DlRECTIONS: Just inside the Old Crossing Treaty County Park across .from the Shrine of the Blessed Virgin. You should already be there.


This marker is on the site of the Woods (Pembina) Oxcart Trail. If you can brave the mosquitoes, you can see the indentation of the actual trail through the woods ahead of you (see map).


DlRECTI0NS: Continue through the park to the boat ramp on the Red Lake River. Ahead of you is a large Cottonwood tree.

Within the Old Crossing Treaty County Park, along the river just north of the boat ramp, is a large Cottonwood tree which was once used as a post office for early settlers. Oxcart drivers would collect or deposit letters in a box nailed to the tree as they passed through the area. The "Old Crossing" (Stop # 6) of the Red Lake River was near this tree.


DIRECTIONS: Just before you leave the park is a statue of a Chippewa Indian, on your left.

The Old Crossing Treaty memorial, a bronze life-size figure of a Chippewa Indian holding a peace pipe, was erecfed in 1932 by the U.S. government to commemorate the signing of a peace treaty with the Chippewa Indians in 1863. Representing the U.S. government was Alexander Ramsey, Minnesota's first Territorial Governor, who came up fJ1}IB St. Paul escorted by a small detachment of U.S. s~rs. When Ramsey reached the Old Crossing, the Red LaM. band of Chippewa were already there with their chi~(s Mons-o-Mo, May-dwa-gun-on-ind, Little Rock, Broken Arm and Leading Feather. Two days later the Pem~a band arrived with Red Bear of Pembina and Little Cbietot Turtle Mountain as their leaders. T. M. McCall writes in Centennial History of Polk County. "To Ramsey's chagrin, Charles Bottineau (a son of Pierre Bottineau), who escorted-- the Pembina Indians to the conference, has brought Bof only chiefs and head men as he had been directed, but arso almost the whole body of Indians and half-breeds. ..s. instead of a small group of leaders assembled on .w grounds, they were thronged with more than six~ hundred Indians and half-breeds." After two weeks of negotiations the Chippewa turned over minions of acres of fertile land in return for approximately $510,000. Pierre Bottineau was a guide for the expedition and served the Pembina band as interpreter in the negotiations.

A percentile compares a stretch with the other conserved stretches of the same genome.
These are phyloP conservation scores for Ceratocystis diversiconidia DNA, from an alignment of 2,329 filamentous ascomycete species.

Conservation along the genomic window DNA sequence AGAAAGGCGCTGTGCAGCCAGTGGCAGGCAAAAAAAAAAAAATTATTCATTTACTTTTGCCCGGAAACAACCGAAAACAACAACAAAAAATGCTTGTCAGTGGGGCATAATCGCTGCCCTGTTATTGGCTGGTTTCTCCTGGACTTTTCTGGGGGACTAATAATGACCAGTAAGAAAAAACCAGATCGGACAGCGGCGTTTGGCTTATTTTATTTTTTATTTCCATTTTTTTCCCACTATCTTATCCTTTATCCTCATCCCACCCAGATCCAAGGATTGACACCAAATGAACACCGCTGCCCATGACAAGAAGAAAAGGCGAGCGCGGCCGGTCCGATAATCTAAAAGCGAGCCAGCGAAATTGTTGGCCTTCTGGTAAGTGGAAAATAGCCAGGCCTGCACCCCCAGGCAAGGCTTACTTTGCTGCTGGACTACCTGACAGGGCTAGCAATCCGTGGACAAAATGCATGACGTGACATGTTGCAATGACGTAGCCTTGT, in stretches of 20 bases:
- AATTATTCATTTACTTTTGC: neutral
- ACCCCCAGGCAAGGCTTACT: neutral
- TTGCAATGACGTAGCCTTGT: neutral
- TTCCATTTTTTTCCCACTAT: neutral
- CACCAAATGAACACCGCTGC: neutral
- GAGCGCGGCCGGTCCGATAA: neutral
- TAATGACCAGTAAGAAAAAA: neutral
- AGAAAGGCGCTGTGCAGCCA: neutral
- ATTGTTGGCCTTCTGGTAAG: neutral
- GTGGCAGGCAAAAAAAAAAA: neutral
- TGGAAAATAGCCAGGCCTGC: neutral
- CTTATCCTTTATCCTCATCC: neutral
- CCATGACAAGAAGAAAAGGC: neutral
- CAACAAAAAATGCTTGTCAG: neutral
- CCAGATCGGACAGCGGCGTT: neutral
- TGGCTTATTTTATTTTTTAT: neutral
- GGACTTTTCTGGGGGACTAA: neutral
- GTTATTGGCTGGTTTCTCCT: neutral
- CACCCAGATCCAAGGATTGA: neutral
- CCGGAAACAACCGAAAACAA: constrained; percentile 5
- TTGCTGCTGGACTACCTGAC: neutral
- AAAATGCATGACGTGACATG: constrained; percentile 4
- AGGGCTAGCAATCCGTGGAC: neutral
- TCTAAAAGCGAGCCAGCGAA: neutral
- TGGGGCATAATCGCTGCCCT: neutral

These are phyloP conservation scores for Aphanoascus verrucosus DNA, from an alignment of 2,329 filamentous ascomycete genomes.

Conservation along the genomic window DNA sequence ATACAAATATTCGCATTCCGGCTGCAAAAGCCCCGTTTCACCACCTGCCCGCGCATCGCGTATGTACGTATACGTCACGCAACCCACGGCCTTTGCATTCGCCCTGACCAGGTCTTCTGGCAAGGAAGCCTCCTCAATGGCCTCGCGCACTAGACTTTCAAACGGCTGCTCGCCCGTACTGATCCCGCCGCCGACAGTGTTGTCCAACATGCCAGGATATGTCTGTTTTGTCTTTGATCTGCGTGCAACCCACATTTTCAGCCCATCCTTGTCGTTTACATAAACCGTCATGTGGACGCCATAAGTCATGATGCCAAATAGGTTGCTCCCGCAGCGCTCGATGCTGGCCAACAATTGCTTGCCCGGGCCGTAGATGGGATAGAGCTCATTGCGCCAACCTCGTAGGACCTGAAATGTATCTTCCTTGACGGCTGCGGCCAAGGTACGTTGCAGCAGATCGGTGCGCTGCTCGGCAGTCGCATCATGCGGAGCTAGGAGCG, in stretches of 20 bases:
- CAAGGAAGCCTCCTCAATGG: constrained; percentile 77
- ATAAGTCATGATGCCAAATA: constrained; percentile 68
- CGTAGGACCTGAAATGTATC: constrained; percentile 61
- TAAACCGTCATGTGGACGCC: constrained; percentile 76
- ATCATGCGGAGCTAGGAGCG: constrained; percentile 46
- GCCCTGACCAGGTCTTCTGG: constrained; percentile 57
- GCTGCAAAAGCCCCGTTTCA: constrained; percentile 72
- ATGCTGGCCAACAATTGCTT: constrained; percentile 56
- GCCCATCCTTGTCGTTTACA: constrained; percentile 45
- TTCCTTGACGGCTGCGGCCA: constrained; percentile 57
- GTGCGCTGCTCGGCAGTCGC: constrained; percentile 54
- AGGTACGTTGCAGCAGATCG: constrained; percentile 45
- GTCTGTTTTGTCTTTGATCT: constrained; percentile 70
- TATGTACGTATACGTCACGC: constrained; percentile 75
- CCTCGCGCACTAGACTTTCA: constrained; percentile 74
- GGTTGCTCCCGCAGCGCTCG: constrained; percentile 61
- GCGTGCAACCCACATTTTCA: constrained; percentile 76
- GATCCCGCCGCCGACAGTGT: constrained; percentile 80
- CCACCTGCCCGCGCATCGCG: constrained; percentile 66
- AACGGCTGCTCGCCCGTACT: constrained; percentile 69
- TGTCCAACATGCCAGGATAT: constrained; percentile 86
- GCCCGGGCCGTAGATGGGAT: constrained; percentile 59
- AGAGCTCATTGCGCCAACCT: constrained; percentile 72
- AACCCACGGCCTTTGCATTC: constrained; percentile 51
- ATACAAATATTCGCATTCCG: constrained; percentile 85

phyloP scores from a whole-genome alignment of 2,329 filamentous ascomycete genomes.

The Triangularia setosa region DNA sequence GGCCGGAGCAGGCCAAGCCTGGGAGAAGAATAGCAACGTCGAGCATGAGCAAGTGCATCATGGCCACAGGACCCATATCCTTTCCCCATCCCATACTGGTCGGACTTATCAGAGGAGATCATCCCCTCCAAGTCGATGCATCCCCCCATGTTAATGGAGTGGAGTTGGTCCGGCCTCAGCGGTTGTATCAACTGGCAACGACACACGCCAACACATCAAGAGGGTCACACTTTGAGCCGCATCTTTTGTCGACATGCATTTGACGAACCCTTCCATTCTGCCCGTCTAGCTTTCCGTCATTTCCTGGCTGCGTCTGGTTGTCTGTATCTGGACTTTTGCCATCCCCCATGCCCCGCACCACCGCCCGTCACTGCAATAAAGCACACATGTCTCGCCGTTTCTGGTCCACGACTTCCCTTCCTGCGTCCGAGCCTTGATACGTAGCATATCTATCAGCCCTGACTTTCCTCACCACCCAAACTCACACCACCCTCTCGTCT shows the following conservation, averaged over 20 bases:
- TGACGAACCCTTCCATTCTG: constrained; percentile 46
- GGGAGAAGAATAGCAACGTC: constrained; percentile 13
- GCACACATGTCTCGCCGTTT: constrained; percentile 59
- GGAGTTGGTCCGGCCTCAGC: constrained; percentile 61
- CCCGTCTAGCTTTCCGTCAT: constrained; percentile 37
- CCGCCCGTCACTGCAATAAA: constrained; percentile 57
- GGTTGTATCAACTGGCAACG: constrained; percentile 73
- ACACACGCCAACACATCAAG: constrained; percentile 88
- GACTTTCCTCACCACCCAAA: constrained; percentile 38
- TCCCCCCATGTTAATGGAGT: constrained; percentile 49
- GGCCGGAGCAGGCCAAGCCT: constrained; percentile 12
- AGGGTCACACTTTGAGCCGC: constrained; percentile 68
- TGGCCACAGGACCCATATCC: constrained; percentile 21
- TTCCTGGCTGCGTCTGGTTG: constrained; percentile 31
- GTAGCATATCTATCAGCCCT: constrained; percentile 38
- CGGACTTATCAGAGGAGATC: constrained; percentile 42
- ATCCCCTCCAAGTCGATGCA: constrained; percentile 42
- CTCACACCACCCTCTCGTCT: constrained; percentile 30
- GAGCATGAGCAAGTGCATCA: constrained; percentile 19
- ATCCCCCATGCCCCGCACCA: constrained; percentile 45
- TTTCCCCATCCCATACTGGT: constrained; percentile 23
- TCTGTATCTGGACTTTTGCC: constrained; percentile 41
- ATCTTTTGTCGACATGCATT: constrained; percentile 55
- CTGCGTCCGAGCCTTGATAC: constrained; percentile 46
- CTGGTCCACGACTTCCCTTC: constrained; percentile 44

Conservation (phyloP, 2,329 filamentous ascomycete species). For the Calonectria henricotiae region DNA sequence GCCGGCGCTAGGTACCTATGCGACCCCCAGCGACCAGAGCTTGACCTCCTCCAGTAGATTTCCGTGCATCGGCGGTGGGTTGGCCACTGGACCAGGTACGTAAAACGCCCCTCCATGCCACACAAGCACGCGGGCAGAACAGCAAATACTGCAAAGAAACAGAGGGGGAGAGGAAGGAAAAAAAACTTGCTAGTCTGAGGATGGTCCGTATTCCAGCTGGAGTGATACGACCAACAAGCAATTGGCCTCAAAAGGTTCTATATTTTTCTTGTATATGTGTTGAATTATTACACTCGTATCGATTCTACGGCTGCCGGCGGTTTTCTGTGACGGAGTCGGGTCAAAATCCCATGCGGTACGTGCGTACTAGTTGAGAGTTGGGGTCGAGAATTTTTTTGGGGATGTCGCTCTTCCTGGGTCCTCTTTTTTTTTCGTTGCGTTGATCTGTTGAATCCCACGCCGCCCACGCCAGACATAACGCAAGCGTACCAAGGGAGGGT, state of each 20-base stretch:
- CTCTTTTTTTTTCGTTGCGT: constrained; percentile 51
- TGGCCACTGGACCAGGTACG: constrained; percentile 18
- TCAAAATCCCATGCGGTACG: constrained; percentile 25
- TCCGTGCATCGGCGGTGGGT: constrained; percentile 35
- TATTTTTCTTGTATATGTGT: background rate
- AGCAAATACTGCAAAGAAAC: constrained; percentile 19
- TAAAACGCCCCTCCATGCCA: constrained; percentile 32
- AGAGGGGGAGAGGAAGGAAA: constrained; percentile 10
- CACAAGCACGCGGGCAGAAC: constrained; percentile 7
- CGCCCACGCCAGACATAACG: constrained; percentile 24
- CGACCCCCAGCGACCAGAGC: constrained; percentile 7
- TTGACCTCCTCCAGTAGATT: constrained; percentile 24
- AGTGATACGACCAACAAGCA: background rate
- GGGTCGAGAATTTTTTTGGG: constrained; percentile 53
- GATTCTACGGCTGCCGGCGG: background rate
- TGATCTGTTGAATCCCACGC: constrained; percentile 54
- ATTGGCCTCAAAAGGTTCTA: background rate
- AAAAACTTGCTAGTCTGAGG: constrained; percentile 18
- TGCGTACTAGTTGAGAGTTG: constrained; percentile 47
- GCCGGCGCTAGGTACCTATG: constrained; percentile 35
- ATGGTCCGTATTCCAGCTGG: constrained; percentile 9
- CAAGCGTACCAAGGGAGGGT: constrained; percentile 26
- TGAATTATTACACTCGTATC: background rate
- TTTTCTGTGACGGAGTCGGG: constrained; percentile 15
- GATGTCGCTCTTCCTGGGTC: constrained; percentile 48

(The following is taken from "The Old Crossing Treaty" by John Saugstad, in The Old Crossirig Treaty Memorial - Dedicatory Exercises, the program for the dedication of the Old Crossing Treaty Monument, June 25, 1933.)

Seventy years ago (133 years from 1996), while the United States was engaged in a bloody civil war in which many Indian tribes were involved, an invitation was sent out from Washington to the Red Lake and Pembina bands of the Chippewa Indians were to assemble at the Old Crossing for a Pow- Wow where a treaty would be agreed upon whereby the said Indians would cede to the United States nearly all of that vast tract of land known as the Red River Valley of the North.

This message was passed on to the respective bands by the United States agents, the Indian chiefs and headmen together with a command from the Chiefs to assemble at the Old Crossing of the Red Lake River during the middle part of September, 1863.

At about the middle of September, the Red Lake bands of the Chippewa Indians assembled at the designated crossing and there pitched their wigwams. With them came U. S. Agent Morril (Ashley C. Morril). To this same place came the official party with Alexander Ramsey, representing the U.S. Government, escorted by a small detachment of U. S. soldiers and pitched their tents on the 21st day of September. On the 23rd of September the Pembina band of Indians arrived and the first session of the treaty council was held that day.